Some even have them as a snack in the middle of the day. They are a fried turnover filled with various fillings.
Traditionally, you make Costa Rican empanadas with corn flour, water, and queso rallado. We had a range of different flavors of empanadas. I loved the sweet ones because I enjoyed the apple, sweet potato, and raisin fillings.
I also loved the savory options and their fillings of cabbage, potatoes, meat, cheese, olives, spinach, and mushrooms.
My favorite was the apple-filled empanada they served at breakfast. It was comparable to an apple turnover in the States.
Banana Leaf Tamales
While the people of Mexico use corn husks for their tamales, Costa Ricans use banana leaves.
Banana leaves are plentiful in the tropical area and add a sweet flavor to the tamales.
You can fill tamales with the traditional corn masa. Then, you can add your meat of choice; my favorite was the beef roast.
They also had pork shoulder roast and boneless chicken tamales. If you want to recreate the recipe, you can mix pork lard, corn oil, tico style rice, potatoes, garlic, peppers, onion, and spices to make the filling.
Add coriander, salt, black pepper, cumin, oregano, and achiote to flavor your tamales. These flavorful pockets pack a punch in the morning!
Costa Rica has been known to have some of the best coffee in the world. Costa Rica has ideal coffee growing conditions, making beans robust in flavor.
The high altitude, hot temperatures, fertile volcanic soil, rainfall, and tropical climate make Costa Rica the superior place to grow coffee beans.
Experts who only get the most mature beans to add to the batch hand-pick the beans. The microclimates within Costa Rica offer growing places for a variety of beans.
We had a cup of Costa Rican coffee every morning with our breakfast. It wouldn’t have been breakfast without it!
Patacones are twice-fried green plantains. You can prepare the green, unripe plantains by cutting them into ½ inch circles. Deep-fry them for 2-3 minutes until they are just golden brown.
You then smash the plantain rounds either with a tortilla press or the bottom of a glass. The smashed plantains enter the hot oil again for a second fry.
You can eat patacones on their own for a crunchy treat or serve them with dipping sauces.
Salsa and guacamole are some of my favorites. We were served thicker patacones with fruit toppings for a sweet take on the traditional dish.
Pejibaye is the fruit of a peach fruit palm tree. The fruits grow in clusters on the palm trees.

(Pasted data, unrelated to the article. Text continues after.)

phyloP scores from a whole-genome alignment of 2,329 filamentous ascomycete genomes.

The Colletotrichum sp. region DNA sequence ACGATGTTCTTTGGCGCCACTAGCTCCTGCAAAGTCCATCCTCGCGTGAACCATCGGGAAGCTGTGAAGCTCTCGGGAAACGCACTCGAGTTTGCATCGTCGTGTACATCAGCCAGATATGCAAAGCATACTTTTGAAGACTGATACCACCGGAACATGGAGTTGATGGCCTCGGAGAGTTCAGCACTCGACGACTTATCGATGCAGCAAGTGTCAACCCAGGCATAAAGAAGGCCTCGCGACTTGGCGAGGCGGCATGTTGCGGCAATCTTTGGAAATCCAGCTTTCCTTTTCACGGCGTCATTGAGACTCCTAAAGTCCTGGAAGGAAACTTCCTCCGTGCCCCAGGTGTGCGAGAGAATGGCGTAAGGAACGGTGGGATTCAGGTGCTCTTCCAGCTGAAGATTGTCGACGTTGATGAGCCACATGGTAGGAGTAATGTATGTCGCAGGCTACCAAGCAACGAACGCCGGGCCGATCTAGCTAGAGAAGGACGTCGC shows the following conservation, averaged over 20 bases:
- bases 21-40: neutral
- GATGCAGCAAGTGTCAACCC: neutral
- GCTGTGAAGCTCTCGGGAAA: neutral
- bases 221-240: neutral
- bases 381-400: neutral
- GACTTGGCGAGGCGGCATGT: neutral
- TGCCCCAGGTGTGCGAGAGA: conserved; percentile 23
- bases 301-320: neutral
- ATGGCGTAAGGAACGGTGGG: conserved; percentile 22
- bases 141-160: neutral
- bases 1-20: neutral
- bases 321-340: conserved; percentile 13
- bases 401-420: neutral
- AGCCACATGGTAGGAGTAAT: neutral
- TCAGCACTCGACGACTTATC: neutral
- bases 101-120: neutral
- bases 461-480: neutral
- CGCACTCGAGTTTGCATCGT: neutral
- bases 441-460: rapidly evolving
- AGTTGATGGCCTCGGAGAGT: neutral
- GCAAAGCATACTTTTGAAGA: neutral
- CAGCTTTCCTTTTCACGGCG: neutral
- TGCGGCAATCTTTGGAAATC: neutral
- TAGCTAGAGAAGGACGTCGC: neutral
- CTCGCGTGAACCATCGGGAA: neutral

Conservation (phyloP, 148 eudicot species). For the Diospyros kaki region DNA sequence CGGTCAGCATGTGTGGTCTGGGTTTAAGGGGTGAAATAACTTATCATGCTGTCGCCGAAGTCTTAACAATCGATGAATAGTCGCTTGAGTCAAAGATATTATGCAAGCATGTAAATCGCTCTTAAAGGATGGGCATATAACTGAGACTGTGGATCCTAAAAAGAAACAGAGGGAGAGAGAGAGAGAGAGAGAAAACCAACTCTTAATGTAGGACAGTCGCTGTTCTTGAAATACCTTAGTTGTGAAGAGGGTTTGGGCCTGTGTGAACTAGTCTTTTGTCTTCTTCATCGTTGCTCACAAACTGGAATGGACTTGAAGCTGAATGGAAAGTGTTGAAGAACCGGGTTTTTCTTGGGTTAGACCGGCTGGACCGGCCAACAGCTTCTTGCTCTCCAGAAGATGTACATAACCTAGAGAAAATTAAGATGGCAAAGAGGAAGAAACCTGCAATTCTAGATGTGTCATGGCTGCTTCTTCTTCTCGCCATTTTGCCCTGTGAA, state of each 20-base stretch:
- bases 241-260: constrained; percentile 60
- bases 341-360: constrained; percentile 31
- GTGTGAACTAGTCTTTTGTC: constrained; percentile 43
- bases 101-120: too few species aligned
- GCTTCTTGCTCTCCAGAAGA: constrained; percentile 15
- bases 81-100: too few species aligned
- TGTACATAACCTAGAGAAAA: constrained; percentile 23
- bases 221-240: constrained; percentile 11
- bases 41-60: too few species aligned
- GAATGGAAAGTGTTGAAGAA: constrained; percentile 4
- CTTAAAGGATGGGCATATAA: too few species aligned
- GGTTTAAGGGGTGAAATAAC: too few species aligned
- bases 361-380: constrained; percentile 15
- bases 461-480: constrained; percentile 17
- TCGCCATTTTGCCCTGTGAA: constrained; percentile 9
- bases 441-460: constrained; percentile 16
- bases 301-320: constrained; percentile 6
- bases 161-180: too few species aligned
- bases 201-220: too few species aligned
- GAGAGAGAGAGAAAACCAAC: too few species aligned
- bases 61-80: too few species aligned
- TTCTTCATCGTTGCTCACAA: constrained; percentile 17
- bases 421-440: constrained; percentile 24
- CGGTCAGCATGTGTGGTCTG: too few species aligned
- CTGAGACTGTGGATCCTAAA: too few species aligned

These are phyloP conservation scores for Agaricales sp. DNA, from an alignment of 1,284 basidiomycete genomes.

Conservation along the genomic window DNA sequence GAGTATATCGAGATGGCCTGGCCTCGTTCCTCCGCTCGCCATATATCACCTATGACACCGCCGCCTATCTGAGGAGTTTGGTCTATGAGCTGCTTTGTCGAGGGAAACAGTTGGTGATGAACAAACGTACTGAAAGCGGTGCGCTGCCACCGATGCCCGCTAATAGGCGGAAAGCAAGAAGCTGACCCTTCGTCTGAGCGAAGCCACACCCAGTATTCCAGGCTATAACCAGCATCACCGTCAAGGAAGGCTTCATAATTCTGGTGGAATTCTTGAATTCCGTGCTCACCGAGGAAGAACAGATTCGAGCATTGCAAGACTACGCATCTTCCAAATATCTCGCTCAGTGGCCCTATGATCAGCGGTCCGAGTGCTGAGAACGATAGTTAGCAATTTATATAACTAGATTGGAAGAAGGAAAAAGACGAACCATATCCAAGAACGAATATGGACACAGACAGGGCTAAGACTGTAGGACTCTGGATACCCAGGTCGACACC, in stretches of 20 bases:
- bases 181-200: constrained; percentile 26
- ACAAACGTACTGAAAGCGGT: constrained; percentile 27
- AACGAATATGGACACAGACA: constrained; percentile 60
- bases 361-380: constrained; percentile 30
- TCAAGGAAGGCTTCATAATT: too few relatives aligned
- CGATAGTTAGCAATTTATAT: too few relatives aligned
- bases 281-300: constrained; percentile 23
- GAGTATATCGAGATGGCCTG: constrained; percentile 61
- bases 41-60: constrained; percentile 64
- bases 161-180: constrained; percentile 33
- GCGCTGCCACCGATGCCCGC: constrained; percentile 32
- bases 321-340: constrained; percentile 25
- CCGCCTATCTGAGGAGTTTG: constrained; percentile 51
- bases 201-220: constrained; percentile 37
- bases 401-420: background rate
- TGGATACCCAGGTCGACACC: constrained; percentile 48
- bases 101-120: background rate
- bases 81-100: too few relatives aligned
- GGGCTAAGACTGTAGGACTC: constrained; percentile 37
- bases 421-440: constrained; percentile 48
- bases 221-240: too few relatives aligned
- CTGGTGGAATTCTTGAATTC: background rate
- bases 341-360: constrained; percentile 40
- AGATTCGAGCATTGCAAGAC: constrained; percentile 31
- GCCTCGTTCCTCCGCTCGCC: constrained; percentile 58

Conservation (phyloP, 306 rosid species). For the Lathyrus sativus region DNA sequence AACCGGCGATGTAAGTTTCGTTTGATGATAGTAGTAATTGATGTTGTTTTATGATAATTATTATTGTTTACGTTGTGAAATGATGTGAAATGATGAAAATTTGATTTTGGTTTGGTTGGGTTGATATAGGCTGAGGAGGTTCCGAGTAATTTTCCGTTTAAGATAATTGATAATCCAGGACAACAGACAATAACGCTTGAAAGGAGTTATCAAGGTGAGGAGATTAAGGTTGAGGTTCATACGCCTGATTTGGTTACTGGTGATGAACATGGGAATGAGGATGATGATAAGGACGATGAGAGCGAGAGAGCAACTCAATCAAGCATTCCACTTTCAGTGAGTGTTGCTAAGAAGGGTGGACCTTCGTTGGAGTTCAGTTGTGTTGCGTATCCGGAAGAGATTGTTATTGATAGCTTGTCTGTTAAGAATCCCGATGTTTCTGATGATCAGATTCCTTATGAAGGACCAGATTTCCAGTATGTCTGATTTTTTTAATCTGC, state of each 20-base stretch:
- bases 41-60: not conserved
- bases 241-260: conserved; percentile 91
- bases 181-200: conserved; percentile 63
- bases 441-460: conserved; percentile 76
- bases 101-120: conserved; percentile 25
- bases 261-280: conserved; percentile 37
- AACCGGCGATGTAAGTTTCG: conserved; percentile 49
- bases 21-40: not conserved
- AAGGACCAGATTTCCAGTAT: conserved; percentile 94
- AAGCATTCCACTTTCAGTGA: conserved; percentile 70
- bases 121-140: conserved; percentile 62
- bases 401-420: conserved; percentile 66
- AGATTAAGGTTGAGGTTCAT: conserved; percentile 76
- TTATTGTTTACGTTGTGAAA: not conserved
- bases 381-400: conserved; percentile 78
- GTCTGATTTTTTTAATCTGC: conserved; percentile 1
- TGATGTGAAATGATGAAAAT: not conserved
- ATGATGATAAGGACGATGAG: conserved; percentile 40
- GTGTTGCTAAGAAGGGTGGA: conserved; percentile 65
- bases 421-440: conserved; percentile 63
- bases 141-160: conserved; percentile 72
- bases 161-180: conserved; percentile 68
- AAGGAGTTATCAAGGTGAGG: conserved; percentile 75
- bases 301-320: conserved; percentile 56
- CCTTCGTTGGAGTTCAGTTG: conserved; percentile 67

You can prepare them by boiling them for several hours, then peeling them. Remove the large seeds from the center, leaving the tasty flesh of the pejibaye.
You can add pejibaye to soups or enjoy it on its own. They served pejibaye on our breakfast buffet with a dollop of sour cream. It is not a sweet fruit but gives a savory flavor like a potato or chestnut.
The superfruit is high in carbs, making it a great breakfast for athletes or people ready for a vigorous workout.
A splash of cold coconut water is the best way to start your morning.
Pipa fria is readily available all over Costa Rica from roadside vendors to locals selling them from a cart on the beach.
Coconut water is a powerful way to rehydrate. It has loads of potassium, calcium, phosphorus, magnesium, and sodium.
It also aids in weight loss, facilitates digestion, and lowers blood pressure.
It is lower in calories than most sports drinks with the equivalent amount of nutrients. It tastes great, too!
Costa Rican Breakfast Food
- Fresh Fruit
- Gallo Pinto
- Breakfast Tortillas
- Pan Bon
- Pati (Tico Empanadas)
- Banana Leaf Tamales
- Pipa fria
Whether you are looking for fresh fruit and coconut water, or chorreadas and hot coffee, a Costa Rican breakfast has it all!
The fresh ingredients you can use in every one of these dishes give excellent flavor. You feel good after eating a Costa Rican breakfast because the healthy ingredients are easier for your body to digest.
If you aren’t able to experience Costa Rican cuisine in Costa Rica, I encourage you to take some of these traditional foods and try them at home to bring the Caribbean right to your doorstep.